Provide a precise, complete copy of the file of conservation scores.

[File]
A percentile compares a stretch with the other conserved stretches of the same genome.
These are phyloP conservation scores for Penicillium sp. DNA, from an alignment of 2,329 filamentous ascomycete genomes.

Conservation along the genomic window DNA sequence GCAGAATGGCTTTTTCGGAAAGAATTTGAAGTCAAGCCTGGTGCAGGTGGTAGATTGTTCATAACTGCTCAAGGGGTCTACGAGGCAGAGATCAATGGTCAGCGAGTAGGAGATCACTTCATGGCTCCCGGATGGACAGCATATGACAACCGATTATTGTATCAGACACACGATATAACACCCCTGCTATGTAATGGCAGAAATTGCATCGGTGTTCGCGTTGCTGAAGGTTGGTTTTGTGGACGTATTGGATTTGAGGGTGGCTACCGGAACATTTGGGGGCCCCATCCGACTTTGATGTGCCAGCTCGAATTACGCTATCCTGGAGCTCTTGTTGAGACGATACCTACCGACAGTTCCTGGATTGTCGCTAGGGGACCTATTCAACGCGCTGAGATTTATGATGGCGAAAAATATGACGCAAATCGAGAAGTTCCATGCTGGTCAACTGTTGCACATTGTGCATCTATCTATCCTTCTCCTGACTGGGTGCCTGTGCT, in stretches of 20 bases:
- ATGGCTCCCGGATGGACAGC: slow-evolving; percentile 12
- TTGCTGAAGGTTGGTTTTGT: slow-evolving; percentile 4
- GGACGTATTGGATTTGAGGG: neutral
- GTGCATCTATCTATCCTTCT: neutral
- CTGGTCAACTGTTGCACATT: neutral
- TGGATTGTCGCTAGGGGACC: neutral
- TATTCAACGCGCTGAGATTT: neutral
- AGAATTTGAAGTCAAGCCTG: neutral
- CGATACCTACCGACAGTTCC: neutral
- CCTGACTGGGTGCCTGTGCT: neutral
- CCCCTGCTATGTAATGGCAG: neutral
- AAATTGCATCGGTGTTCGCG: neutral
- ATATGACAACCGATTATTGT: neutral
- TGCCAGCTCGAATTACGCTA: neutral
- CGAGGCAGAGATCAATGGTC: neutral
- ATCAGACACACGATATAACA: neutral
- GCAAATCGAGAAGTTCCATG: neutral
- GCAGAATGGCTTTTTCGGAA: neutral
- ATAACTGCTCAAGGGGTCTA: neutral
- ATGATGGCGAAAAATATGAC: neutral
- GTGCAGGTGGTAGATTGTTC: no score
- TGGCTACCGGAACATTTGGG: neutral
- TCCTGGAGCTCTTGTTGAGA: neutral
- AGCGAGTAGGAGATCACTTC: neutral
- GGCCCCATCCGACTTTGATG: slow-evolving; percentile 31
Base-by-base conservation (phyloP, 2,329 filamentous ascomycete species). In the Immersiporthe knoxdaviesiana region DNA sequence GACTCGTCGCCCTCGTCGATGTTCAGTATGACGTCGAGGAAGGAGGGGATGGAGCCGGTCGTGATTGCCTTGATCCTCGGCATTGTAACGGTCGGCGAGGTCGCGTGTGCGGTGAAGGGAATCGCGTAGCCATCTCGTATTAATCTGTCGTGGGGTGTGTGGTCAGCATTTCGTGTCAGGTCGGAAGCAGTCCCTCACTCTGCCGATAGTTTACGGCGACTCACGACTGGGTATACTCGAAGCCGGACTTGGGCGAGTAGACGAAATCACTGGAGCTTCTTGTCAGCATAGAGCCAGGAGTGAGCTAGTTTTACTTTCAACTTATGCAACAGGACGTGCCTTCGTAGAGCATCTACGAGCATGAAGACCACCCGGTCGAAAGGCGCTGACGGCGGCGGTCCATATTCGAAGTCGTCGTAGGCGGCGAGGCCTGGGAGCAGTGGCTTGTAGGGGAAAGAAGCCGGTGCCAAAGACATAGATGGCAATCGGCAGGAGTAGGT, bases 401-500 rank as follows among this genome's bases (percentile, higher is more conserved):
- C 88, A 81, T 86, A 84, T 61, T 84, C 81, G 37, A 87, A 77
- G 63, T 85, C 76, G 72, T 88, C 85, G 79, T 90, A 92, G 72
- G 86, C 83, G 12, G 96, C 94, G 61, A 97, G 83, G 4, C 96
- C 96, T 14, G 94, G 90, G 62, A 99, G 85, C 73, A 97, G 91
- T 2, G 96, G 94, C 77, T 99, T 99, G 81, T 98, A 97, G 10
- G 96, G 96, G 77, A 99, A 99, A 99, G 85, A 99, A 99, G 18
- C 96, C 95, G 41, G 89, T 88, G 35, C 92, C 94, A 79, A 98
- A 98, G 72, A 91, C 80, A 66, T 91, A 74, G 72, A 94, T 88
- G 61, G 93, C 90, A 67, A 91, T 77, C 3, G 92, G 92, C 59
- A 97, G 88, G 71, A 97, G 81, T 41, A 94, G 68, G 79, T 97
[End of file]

A percentile compares a stretch with the other conserved stretches of the same genome.
These are phyloP conservation scores for Penicillium sp. DNA, from an alignment of 2,329 filamentous ascomycete genomes.

Conservation along the genomic window DNA sequence GCAGAATGGCTTTTTCGGAAAGAATTTGAAGTCAAGCCTGGTGCAGGTGGTAGATTGTTCATAACTGCTCAAGGGGTCTACGAGGCAGAGATCAATGGTCAGCGAGTAGGAGATCACTTCATGGCTCCCGGATGGACAGCATATGACAACCGATTATTGTATCAGACACACGATATAACACCCCTGCTATGTAATGGCAGAAATTGCATCGGTGTTCGCGTTGCTGAAGGTTGGTTTTGTGGACGTATTGGATTTGAGGGTGGCTACCGGAACATTTGGGGGCCCCATCCGACTTTGATGTGCCAGCTCGAATTACGCTATCCTGGAGCTCTTGTTGAGACGATACCTACCGACAGTTCCTGGATTGTCGCTAGGGGACCTATTCAACGCGCTGAGATTTATGATGGCGAAAAATATGACGCAAATCGAGAAGTTCCATGCTGGTCAACTGTTGCACATTGTGCATCTATCTATCCTTCTCCTGACTGGGTGCCTGTGCT, in stretches of 20 bases:
- ATGGCTCCCGGATGGACAGC: slow-evolving; percentile 12
- TTGCTGAAGGTTGGTTTTGT: slow-evolving; percentile 4
- GGACGTATTGGATTTGAGGG: neutral
- GTGCATCTATCTATCCTTCT: neutral
- CTGGTCAACTGTTGCACATT: neutral
- TGGATTGTCGCTAGGGGACC: neutral
- TATTCAACGCGCTGAGATTT: neutral
- AGAATTTGAAGTCAAGCCTG: neutral
- CGATACCTACCGACAGTTCC: neutral
- CCTGACTGGGTGCCTGTGCT: neutral
- CCCCTGCTATGTAATGGCAG: neutral
- AAATTGCATCGGTGTTCGCG: neutral
- ATATGACAACCGATTATTGT: neutral
- TGCCAGCTCGAATTACGCTA: neutral
- CGAGGCAGAGATCAATGGTC: neutral
- ATCAGACACACGATATAACA: neutral
- GCAAATCGAGAAGTTCCATG: neutral
- GCAGAATGGCTTTTTCGGAA: neutral
- ATAACTGCTCAAGGGGTCTA: neutral
- ATGATGGCGAAAAATATGAC: neutral
- GTGCAGGTGGTAGATTGTTC: no score
- TGGCTACCGGAACATTTGGG: neutral
- TCCTGGAGCTCTTGTTGAGA: neutral
- AGCGAGTAGGAGATCACTTC: neutral
- GGCCCCATCCGACTTTGATG: slow-evolving; percentile 31
Base-by-base conservation (phyloP, 2,329 filamentous ascomycete species). In the Immersiporthe knoxdaviesiana region DNA sequence GACTCGTCGCCCTCGTCGATGTTCAGTATGACGTCGAGGAAGGAGGGGATGGAGCCGGTCGTGATTGCCTTGATCCTCGGCATTGTAACGGTCGGCGAGGTCGCGTGTGCGGTGAAGGGAATCGCGTAGCCATCTCGTATTAATCTGTCGTGGGGTGTGTGGTCAGCATTTCGTGTCAGGTCGGAAGCAGTCCCTCACTCTGCCGATAGTTTACGGCGACTCACGACTGGGTATACTCGAAGCCGGACTTGGGCGAGTAGACGAAATCACTGGAGCTTCTTGTCAGCATAGAGCCAGGAGTGAGCTAGTTTTACTTTCAACTTATGCAACAGGACGTGCCTTCGTAGAGCATCTACGAGCATGAAGACCACCCGGTCGAAAGGCGCTGACGGCGGCGGTCCATATTCGAAGTCGTCGTAGGCGGCGAGGCCTGGGAGCAGTGGCTTGTAGGGGAAAGAAGCCGGTGCCAAAGACATAGATGGCAATCGGCAGGAGTAGGT, bases 401-500 rank as follows among this genome's bases (percentile, higher is more conserved):
- C 88, A 81, T 86, A 84, T 61, T 84, C 81, G 37, A 87, A 77
- G 63, T 85, C 76, G 72, T 88, C 85, G 79, T 90, A 92, G 72
- G 86, C 83, G 12, G 96, C 94, G 61, A 97, G 83, G 4, C 96
- C 96, T 14, G 94, G 90, G 62, A 99, G 85, C 73, A 97, G 91
- T 2, G 96, G 94, C 77, T 99, T 99, G 81, T 98, A 97, G 10
- G 96, G 96, G 77, A 99, A 99, A 99, G 85, A 99, A 99, G 18
- C 96, C 95, G 41, G 89, T 88, G 35, C 92, C 94, A 79, A 98
- A 98, G 72, A 91, C 80, A 66, T 91, A 74, G 72, A 94, T 88
- G 61, G 93, C 90, A 67, A 91, T 77, C 3, G 92, G 92, C 59
- A 97, G 88, G 71, A 97, G 81, T 41, A 94, G 68, G 79, T 97